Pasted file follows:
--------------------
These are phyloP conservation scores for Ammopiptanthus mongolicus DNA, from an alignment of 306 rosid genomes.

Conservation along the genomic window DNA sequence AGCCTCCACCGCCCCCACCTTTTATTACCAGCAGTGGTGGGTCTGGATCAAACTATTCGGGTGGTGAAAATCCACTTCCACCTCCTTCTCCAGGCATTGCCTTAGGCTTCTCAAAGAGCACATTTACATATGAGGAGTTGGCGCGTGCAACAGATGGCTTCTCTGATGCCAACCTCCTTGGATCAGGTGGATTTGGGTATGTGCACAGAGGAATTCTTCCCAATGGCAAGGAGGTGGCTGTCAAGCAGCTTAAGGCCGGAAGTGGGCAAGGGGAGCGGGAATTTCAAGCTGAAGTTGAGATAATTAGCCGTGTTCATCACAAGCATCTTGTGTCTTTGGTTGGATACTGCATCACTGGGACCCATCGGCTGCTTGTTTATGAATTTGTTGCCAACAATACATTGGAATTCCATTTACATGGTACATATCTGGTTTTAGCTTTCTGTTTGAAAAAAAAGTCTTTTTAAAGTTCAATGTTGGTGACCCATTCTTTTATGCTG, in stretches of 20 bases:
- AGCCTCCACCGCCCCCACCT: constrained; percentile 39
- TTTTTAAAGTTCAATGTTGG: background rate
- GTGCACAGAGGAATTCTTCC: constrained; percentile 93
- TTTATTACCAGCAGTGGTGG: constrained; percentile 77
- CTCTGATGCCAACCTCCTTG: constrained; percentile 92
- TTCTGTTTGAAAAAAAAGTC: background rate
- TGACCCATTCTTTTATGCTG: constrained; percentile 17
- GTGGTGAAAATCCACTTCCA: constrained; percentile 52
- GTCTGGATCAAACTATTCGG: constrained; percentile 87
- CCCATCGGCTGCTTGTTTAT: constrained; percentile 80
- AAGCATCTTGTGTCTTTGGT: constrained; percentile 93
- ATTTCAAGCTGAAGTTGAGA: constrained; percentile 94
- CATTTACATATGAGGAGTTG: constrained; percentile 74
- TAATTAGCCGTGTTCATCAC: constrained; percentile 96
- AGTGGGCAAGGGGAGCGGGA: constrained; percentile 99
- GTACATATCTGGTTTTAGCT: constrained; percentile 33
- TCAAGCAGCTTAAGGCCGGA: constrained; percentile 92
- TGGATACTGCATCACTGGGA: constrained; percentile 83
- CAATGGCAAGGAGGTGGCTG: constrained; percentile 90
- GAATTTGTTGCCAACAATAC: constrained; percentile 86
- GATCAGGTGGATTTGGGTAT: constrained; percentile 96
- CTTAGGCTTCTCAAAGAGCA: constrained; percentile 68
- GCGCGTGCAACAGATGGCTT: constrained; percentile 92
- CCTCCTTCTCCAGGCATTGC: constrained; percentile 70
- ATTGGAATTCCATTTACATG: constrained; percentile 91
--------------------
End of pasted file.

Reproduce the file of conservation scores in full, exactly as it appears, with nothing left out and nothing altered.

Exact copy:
These are phyloP conservation scores for Ammopiptanthus mongolicus DNA, from an alignment of 306 rosid genomes.

Conservation along the genomic window DNA sequence AGCCTCCACCGCCCCCACCTTTTATTACCAGCAGTGGTGGGTCTGGATCAAACTATTCGGGTGGTGAAAATCCACTTCCACCTCCTTCTCCAGGCATTGCCTTAGGCTTCTCAAAGAGCACATTTACATATGAGGAGTTGGCGCGTGCAACAGATGGCTTCTCTGATGCCAACCTCCTTGGATCAGGTGGATTTGGGTATGTGCACAGAGGAATTCTTCCCAATGGCAAGGAGGTGGCTGTCAAGCAGCTTAAGGCCGGAAGTGGGCAAGGGGAGCGGGAATTTCAAGCTGAAGTTGAGATAATTAGCCGTGTTCATCACAAGCATCTTGTGTCTTTGGTTGGATACTGCATCACTGGGACCCATCGGCTGCTTGTTTATGAATTTGTTGCCAACAATACATTGGAATTCCATTTACATGGTACATATCTGGTTTTAGCTTTCTGTTTGAAAAAAAAGTCTTTTTAAAGTTCAATGTTGGTGACCCATTCTTTTATGCTG, in stretches of 20 bases:
- AGCCTCCACCGCCCCCACCT: constrained; percentile 39
- TTTTTAAAGTTCAATGTTGG: background rate
- GTGCACAGAGGAATTCTTCC: constrained; percentile 93
- TTTATTACCAGCAGTGGTGG: constrained; percentile 77
- CTCTGATGCCAACCTCCTTG: constrained; percentile 92
- TTCTGTTTGAAAAAAAAGTC: background rate
- TGACCCATTCTTTTATGCTG: constrained; percentile 17
- GTGGTGAAAATCCACTTCCA: constrained; percentile 52
- GTCTGGATCAAACTATTCGG: constrained; percentile 87
- CCCATCGGCTGCTTGTTTAT: constrained; percentile 80
- AAGCATCTTGTGTCTTTGGT: constrained; percentile 93
- ATTTCAAGCTGAAGTTGAGA: constrained; percentile 94
- CATTTACATATGAGGAGTTG: constrained; percentile 74
- TAATTAGCCGTGTTCATCAC: constrained; percentile 96
- AGTGGGCAAGGGGAGCGGGA: constrained; percentile 99
- GTACATATCTGGTTTTAGCT: constrained; percentile 33
- TCAAGCAGCTTAAGGCCGGA: constrained; percentile 92
- TGGATACTGCATCACTGGGA: constrained; percentile 83
- CAATGGCAAGGAGGTGGCTG: constrained; percentile 90
- GAATTTGTTGCCAACAATAC: constrained; percentile 86
- GATCAGGTGGATTTGGGTAT: constrained; percentile 96
- CTTAGGCTTCTCAAAGAGCA: constrained; percentile 68
- GCGCGTGCAACAGATGGCTT: constrained; percentile 92
- CCTCCTTCTCCAGGCATTGC: constrained; percentile 70
- ATTGGAATTCCATTTACATG: constrained; percentile 91